While losing focus on Jesus can happen at Christmas time, this post is more about losing focus at the change of spiritual seasons: bad to good; good to bad; difficult to easy; plenty to little; and so on. Christians tend to do better when they keep Jesus as their focus because He is our source of life and joy.
Most Christians know that He is our source, but get distracted. The key to returning to a good focus is not simply following a checklist, nor is it simply trying to think more about Him. Thinking about Him is not bad. It must, however, be done in the context of a relationship that is living and vital.
All Christians are given a doorway into that relationship in Christ. Many then treat following Jesus as something that they do every now and then — usually at church or sometimes during prayer or even regular quiet times.
What God offers us is so much bigger and better. While He is always with us, He wants us to always know and experience His presence.
He calls us friends. We are not slaves, simply there to perform tasks of obedience. Rather, He calls us to an exciting life of serving and loving others with Him. We live and work in a vital, sustaining relationship with Him. He wants us with Him always, and died to prove it. Because He rose, we are members of His family, perfectly and fully loved.
Distracted? Lost focus? Then remember. Remember that you are part of His family, and He calls you sister or brother. He loves you with an everlasting love, calling you friend — the close kind. So close that He takes up residence in you. Ask Him to keep reminding you of His love, presence and friendship. Also ask Him to continue to reveal greater depths of His love an friendship, and how that revelation affects how you live. Do your part — seeking to know His friendship.
When we know we are truly loved for our benefit, we tend to respond lovingly. This response refocuses us, giving us the ability to properly live out our relationship with our Lord and friend, Jesus Christ.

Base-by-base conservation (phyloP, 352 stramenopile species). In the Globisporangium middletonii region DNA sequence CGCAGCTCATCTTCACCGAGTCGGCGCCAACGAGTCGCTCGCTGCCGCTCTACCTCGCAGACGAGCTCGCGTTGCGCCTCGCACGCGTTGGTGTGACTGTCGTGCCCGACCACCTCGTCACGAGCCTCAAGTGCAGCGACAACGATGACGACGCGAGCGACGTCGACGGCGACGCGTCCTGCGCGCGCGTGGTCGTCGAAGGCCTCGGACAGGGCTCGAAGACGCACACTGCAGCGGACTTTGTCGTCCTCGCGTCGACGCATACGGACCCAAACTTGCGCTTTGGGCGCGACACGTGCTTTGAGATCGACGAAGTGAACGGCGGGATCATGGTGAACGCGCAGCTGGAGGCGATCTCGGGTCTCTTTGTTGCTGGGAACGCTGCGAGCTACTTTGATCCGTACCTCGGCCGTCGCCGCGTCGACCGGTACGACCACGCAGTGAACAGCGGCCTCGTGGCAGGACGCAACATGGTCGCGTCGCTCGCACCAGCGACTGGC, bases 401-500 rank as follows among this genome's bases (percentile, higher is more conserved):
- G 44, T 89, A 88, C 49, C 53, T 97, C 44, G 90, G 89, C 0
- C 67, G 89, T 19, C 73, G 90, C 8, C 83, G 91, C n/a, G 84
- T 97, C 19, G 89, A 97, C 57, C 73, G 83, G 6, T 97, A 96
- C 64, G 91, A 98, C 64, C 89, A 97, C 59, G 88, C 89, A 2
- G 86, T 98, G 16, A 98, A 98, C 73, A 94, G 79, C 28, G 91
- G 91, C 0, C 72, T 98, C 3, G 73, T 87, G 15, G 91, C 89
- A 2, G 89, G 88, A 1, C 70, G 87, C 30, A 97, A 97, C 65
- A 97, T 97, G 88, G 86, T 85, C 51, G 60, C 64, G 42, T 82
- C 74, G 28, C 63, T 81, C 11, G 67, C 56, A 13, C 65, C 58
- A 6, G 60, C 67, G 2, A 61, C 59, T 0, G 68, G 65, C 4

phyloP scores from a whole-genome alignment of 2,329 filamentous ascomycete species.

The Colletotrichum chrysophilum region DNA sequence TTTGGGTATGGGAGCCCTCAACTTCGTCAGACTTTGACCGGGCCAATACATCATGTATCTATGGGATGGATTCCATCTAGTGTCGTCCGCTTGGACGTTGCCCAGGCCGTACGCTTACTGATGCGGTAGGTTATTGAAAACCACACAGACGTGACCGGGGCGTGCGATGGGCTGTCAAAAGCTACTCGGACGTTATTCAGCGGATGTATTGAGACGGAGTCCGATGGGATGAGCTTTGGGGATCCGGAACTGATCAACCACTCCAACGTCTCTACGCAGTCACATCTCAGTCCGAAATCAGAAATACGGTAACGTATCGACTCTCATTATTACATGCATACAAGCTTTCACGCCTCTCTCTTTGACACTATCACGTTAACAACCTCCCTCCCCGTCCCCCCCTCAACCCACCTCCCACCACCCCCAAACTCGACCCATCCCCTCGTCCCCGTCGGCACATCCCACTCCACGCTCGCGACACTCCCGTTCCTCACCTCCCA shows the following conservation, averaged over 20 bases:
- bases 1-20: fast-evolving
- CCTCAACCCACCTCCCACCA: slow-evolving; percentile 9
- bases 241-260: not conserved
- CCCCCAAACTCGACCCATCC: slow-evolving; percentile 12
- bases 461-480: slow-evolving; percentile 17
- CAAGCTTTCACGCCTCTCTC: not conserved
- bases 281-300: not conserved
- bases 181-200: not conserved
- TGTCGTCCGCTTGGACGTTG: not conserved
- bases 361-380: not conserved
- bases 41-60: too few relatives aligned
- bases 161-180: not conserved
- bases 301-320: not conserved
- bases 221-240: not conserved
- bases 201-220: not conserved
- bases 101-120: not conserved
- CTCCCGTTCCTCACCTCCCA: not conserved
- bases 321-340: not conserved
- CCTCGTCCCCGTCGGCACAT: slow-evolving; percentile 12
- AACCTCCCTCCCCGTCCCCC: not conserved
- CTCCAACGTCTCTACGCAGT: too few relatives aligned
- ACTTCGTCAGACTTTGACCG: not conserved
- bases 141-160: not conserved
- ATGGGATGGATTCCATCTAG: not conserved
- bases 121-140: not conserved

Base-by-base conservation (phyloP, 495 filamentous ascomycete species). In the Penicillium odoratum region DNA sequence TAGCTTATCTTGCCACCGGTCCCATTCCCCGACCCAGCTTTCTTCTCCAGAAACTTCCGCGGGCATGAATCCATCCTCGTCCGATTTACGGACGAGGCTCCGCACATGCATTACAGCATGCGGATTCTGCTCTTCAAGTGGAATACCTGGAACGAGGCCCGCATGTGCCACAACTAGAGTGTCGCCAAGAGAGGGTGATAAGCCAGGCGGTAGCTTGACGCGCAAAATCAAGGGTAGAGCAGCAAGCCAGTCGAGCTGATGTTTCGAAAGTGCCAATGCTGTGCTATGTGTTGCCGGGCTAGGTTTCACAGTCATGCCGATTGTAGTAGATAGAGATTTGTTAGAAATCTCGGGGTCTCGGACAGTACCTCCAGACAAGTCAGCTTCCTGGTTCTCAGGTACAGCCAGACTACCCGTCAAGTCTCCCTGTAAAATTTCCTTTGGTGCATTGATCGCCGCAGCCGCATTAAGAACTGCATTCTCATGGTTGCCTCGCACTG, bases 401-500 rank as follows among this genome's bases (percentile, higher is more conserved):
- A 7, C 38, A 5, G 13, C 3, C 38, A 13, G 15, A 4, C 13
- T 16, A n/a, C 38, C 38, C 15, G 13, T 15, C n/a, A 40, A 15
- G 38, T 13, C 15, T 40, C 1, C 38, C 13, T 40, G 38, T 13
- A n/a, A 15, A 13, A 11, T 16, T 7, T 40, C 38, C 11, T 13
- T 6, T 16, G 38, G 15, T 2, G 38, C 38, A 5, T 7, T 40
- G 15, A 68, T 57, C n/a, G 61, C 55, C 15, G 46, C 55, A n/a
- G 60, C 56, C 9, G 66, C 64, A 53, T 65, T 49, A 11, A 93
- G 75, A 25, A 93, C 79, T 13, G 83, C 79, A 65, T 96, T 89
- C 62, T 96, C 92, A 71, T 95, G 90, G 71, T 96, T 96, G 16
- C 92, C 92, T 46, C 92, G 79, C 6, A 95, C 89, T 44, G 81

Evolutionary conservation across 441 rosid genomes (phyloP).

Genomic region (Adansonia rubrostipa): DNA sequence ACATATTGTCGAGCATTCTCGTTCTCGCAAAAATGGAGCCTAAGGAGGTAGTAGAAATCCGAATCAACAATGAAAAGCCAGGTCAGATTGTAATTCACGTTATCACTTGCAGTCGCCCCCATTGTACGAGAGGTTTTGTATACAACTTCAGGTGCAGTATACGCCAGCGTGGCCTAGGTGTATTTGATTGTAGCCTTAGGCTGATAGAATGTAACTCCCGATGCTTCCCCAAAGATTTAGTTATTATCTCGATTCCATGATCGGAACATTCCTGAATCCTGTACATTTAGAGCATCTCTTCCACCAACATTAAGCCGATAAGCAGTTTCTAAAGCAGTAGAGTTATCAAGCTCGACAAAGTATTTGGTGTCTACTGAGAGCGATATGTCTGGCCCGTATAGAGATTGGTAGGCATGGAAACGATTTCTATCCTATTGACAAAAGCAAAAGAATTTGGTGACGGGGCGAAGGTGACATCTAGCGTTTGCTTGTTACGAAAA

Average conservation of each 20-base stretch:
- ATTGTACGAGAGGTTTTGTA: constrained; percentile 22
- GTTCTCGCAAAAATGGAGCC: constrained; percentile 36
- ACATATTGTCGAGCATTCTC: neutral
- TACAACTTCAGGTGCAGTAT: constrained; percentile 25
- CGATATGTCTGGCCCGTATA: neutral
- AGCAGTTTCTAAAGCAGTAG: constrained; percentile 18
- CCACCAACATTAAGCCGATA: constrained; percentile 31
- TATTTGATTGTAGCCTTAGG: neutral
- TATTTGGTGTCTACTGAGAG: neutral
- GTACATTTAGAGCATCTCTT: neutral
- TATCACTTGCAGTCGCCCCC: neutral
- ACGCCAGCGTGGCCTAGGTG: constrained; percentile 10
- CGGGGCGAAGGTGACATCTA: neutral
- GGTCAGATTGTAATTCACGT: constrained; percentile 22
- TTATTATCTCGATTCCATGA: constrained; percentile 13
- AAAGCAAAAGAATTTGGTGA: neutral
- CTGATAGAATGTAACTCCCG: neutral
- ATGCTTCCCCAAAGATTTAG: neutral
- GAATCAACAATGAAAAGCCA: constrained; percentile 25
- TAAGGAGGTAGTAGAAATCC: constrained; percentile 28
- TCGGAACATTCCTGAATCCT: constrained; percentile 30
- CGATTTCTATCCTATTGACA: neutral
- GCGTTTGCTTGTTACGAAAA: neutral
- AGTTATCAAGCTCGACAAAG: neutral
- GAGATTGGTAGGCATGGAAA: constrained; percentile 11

p.s. Knowing you are in or out of focus often takes monitoring your attitudes, thoughts and actions. Regular short times of reflection can be enough, using even the simple question, “Is my priority of my relationship with God the Father, Son and Holy Spirit being lived out in my attitudes, thoughts and actions?”
Keywords: Christian, discipleship, love, friend of God, re-focus
While the desire to see Muslims come to Christ is an indication of love, treating people simply as potential converts makes them feel like projects. Our love for them has to be for them as individuals or they will likely reject our message.
Most Muslims know that Christianity is based on love, and are looking to see the love written in the Bible displayed in our lives. I was looking for it in my Christian friends, and saw little of it at first. They only related to me at that time in order to convert me, showing little care about me otherwise.
I listened patiently to them for quite some time, but then decided to tell them how I felt. I told them that if I had to become like them in order to be a Christian, then I never wanted to be a Christian. I felt that they lacked love for me, denying the validity of their message. When they heard it, they, to their credit, went and prayed long prayers of repentance before God, asking for another chance to share the love of Christ with me properly (I found out about this after I became a Christian). They changed. They began treating me like a person rather than a target, and some of them even became friends. That was much more convincing to me than them trying to make me convert. Their change was certainly not the most important part of me becoming a Christian (divine intervention was), but it did help.
What I am writing is not limited to Muslim ministry. I think that all people want to be treated with love. Non-Christians measure us by our love for them and for other Christians. We probably should ask ourselves how we’re doing in that area. Let’s really love rather than have those we’re ministering to and interacting with say, “Love? Really?”
Keywords: Muslim ministry, real love